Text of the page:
WASHINGTON — Nearly 70 civil rights and other organizations wrote to President Obama Tuesday, urging that he "reject calls to weaken" a planned executive order banning federal contractors from discriminating against LGBT workers by exempting "religiously affiliated contractors."
Among the signatories of Tuesday's letter are the Americans United for Separation of Church and State, Leadership Conference on Civil and Human Rights, and NAACP.
Notably in light of recent disagreements over the religious exemption in the Employment Non-Discrimination Act, pending in Congress, LGBT groups on both sides of that debate — from the ACLU and Lambda Legal to the Human Rights Campaign and National Center for Transgender Equality — signed on to Tuesday's letter.
"We urge you to act to prohibit any discrimination based on sexual orientation, gender identity, or religion with taxpayer funds by all federal contractors, including religiously affiliated organizations," the letter states.
Specifically, the groups state, "an exemption in this context would give a stamp of legitimacy to some types of discrimination that prior executive orders have never given to discrimination based on an individual's race, color, sex, or national origin."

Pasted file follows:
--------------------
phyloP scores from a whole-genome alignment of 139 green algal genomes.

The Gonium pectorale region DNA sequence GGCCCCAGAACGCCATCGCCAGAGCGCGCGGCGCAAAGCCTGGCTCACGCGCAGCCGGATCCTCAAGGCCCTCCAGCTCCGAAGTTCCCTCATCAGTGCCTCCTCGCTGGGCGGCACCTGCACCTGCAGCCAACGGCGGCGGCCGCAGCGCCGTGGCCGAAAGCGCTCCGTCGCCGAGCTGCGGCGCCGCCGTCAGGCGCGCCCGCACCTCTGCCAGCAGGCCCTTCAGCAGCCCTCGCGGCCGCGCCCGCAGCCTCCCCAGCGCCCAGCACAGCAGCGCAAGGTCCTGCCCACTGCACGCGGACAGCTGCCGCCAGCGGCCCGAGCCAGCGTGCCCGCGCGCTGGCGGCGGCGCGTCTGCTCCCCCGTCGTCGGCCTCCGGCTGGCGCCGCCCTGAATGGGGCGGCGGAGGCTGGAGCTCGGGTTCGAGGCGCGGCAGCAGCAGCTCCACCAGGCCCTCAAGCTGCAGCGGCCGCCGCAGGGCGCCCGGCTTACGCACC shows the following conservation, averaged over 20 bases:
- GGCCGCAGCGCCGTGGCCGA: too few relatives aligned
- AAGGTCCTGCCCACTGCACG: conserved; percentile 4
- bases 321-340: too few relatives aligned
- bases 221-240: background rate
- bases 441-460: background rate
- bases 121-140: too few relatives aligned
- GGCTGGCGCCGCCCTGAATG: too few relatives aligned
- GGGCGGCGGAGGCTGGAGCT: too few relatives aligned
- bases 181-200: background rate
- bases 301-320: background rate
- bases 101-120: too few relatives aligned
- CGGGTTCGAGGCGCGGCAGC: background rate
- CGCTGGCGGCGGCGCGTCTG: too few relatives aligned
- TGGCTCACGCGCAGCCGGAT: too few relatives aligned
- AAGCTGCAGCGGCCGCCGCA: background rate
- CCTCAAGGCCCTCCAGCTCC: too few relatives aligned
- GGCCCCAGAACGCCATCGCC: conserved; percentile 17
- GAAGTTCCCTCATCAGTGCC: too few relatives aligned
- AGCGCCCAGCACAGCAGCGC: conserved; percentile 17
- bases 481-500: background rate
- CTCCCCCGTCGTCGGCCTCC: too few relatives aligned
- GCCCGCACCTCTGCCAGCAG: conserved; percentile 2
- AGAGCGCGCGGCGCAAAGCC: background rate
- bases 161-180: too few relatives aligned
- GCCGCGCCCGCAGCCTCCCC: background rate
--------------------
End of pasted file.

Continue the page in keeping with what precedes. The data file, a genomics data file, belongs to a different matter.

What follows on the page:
The letter follows a series of letters sent to the president about the scope and presence of any religious exemption that might be contained in the forthcoming executive order. Most recently, on Monday, a group of 50 law professors sent a letter to Obama urging — similar to Tuesday's letter — that he not include a religious exemption in the order.
The groups also call on Obama to reverse a Bush order that expanded the religious exemption under the existing federal contractor order, Executive Order 11246:
Read the letter:
Chris Geidner is the legal editor for BuzzFeed News and is based in Washington, DC. In 2014, Geidner won the National Lesbian & Gay Journalists Association award for journalist of the year.
Contact Chris Geidner at email@example.com.
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